At the conclusion of the Coronation service, King Charles traded St. Edward's Crown for his own. He rode back to Buckingham Palace with Queen Camilla in the GoldState Coach while wearing the Imperial State Crown.
The crown weighs a hefty 2.3 lbs (1.06kg) and is encrusted with nearly 3,000 stones, including 2,868 diamonds, 273 pearls, 17 sapphires, 11 emeralds, and five rubies. The 317-carat Cullinan II diamondat its heart is thought to be worth £400 million on its own, putting the total value of the necklace somewhere between £3 billion and £5 billion. The value of the crown, however, has been deemed "nearly impossible" to quantify by a number of experts. The crown is part of the Crown Jewels collection, which royal expert Alastair Bruce has said has little monetary value.
The crown, which has a solid gold frame and is 12 inches tall, is set with 444 precious and semi-precious stones, including tourmalines, garnets, rubies, sapphires, amethysts, and sapphires. The crown has an ermine-trimmed headband and a band with four fleurs-de-lis and four golden crosses-pattée. A central orb and cross are supported by jeweled arches that surround a velvet cap and unite at the top. Due to its weight and short duration, it is replaced by the Imperial Crown following the event.
According to the British Royal Family website, the term "imperial state crown" dates back to the fifteenth century, when English rulers chose a crown design closed by arches to symbolize that England was not subject to any other earthly power.
This Imperial State Crown was constructed for King George VI's Coronation in 1937, but it is based on a crown fashioned for Queen Victoria in 1838 by the Crown Jewellers of the period, Rundell, Bridge & Rundell.- British Royal Family website
For Queen Elizabeth II's Coronation, it was reduced by an inch.
The original St. Edward's Crown was destroyed by Oliver Cromwell in the 17th century when he ordered the destruction of the monarchy, therefore a replica was made for Charles II's coronation in 1661.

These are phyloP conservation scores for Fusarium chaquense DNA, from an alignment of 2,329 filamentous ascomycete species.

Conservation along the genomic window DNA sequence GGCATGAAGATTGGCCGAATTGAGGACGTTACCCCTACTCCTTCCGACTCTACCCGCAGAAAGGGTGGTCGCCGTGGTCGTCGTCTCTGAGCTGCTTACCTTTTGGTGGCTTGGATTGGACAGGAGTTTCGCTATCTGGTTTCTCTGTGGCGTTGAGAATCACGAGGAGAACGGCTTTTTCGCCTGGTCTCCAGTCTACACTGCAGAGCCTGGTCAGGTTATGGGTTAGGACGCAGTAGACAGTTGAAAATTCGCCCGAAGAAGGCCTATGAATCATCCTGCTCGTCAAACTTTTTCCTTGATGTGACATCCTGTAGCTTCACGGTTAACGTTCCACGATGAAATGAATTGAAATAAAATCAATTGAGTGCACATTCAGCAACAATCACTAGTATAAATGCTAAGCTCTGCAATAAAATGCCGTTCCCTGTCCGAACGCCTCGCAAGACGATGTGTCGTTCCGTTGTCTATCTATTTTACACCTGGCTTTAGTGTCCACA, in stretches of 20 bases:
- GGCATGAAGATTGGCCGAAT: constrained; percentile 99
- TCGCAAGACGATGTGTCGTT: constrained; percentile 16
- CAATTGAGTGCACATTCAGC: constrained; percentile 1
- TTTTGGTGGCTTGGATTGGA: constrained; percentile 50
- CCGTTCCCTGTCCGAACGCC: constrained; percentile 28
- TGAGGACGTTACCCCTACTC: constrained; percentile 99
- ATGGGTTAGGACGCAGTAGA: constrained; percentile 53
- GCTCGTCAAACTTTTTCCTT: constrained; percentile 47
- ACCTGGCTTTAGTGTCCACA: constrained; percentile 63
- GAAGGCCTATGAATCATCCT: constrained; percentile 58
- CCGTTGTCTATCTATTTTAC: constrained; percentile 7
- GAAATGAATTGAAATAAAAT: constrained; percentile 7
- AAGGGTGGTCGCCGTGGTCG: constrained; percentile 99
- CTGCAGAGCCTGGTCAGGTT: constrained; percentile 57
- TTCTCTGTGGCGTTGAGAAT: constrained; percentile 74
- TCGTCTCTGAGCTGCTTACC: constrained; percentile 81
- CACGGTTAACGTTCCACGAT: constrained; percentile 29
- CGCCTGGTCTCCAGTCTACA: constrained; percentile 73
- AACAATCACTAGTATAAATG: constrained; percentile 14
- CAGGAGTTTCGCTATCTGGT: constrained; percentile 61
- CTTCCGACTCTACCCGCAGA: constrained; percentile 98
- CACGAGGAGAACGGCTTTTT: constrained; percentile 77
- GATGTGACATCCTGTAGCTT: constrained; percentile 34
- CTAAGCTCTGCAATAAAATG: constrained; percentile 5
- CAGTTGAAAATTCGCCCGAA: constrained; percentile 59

In 1907, the government of the Transvaal (modern-day South Africa) presented Edward VII with the Cullinan II stone, a gift cut from the biggest diamond ever recorded (a 3,601-carat stone discovered in Africa in 1905). In the center of the diamond cross is the Stuart Sapphire, the oldest jewel in the royal collection and rumored to have been placed in a ringworn frequently by Edward the Confessor. Above the central diamond in the crown is the Black Prince's Ruby, which legend has it Henry V wore to the Battle of Agincourt in 1415. Fur and purple velvet line the crown's edge.
See the official crowning of King Charles III
Queen Elizabeth II wore the crown every year during the State Opening of Parliament during her reign. The BBC reports that in 2018, the monarch made light of the weight of the document resting atop her head, saying, "You can't look down to read the speech, you have to take the speech up because if you did your neck would break." The Queen began donning a lighter crown at the ceremony in 2019 and eventually wore no crown at all by 2021.
The crown is usually kept safe at the Tower of London, where it serves as a focal point of the Crown Jewels display. In more recent times, though, it was used to cover Queen Elizabeth II's casket for her royal funeral.
Queen Elizabeth II has honored the St. Edward's Crown by making a likeness of it the universally recognized royal emblem for HM Revenue and Taxes, police badges, passports, and the Royal Mail throughout her reign. The Crown is typically kept at the Tower of London despite an attempted heist in 1671.
It was taken out of the Tower of London and resized especially for His Majesty King Charles I before his coronation. The delivery of the precious crown was a well-guarded secret.
The crown made for Queen Mary at Garrard (who also made Princess Diana's engagement ring) for King George V's coronation in 1911 was "re-cycled" for the coronation of the Queen Consort. The contentious Koh-i-Noor diamond is no longer included in the crown that was used for the coronation of the Queen Mother, which has been replaced by a purple crown adorned with sparkling diamonds. Since India lays claim to the Koh-i-Noor, one of the largest polished diamonds in the world, its use may have created diplomatic tension.
The use of Queen Mary's Crown, according to Buckingham Palace, is done so in the "interests of sustainability and efficiency," and is "the first time in recent history that an existing crown will be used for the coronation of a Consort instead of a new commission."